Way back in the third century, there was an emperor by the name of “Aurelian” who built a huge temple to the “Unconquered Sun.” This temple essentially became the center of the empire’s religious life. A popular and more western twist of this “sun worship” was centered around the Iranian deity of the Morning Sun, “Mithras.” All of this was a part of a huge pagan revival in the third and fourth centuries known as Neo-Platonism. Historians tell us that this pagan revival had its roots in the teachings of Plotinus (205-270) and that it became a great source of opposition to the claims of Christianity.

By the fourth century, the Christians decided that they needed some way to combat this growing pagan movement. They decided to use the winter solstice (December 25), which (perhaps ironically) also happened to be the pagan deity’s birthday, as the day to celebrate the birth of Jesus. They reasoned, what better way to deal with the popular pagan feasts than to adopt them and convert them into a celebration of the birth of Jesus Christ?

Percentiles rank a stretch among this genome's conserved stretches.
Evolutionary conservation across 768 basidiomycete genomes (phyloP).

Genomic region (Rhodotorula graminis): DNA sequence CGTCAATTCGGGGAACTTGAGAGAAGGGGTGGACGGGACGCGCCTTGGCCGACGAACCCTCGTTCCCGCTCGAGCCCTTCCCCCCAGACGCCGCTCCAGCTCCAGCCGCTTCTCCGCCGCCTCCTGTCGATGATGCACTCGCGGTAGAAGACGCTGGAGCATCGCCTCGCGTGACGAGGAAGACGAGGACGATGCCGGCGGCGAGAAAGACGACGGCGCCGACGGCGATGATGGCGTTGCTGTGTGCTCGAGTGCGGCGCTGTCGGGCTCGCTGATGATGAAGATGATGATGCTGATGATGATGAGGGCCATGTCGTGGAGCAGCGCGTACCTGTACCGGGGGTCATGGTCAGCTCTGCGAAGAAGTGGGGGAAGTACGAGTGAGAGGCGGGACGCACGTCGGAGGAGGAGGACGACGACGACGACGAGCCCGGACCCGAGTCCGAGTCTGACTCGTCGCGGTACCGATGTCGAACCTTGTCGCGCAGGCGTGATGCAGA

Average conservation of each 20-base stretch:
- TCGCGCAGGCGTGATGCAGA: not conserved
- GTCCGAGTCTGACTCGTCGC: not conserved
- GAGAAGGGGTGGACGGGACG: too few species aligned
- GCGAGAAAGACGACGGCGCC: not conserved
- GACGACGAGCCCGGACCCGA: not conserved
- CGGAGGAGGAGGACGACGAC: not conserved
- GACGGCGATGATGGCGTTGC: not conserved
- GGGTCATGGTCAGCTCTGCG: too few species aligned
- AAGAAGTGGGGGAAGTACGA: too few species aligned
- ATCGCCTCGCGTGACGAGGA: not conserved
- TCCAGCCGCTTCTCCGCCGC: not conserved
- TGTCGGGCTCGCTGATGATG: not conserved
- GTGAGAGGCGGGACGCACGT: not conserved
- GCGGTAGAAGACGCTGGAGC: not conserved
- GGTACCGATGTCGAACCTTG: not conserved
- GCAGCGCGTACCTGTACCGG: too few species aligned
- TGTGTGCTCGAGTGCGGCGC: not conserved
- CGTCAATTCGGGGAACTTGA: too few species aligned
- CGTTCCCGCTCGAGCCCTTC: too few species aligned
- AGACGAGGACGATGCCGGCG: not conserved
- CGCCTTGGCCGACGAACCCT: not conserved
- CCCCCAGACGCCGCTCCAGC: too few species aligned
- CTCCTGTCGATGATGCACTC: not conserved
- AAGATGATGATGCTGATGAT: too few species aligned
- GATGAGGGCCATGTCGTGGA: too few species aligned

And so Christmas was born in Rome approximately 400 years into the church’s existence. But what about other events and customs often associated with Christmas? Epiphany, what some call the eastern Christmas, also had its roots in paganism. It began with the worship of the pagan god Dionysus. Likewise the popular traditions of holly, mistletoe and yule logs, all came out of paganism.

Even the Christmas tree is suspect. Many believe that this tradition came to us from Martin Luther.  Other historical texts speak of the German mystery plays in which there was a “Paradise Tree” which symbolized Eden. Others speak of its “roots” (pun fully intended) in 17th century Strasburg, France. From there it spread throughout northern Europe until it was introduced into Great Britain in about 1841. However, regardless where it came from, the point is that the Christmas tree did not make it’s appearance until fairly recently.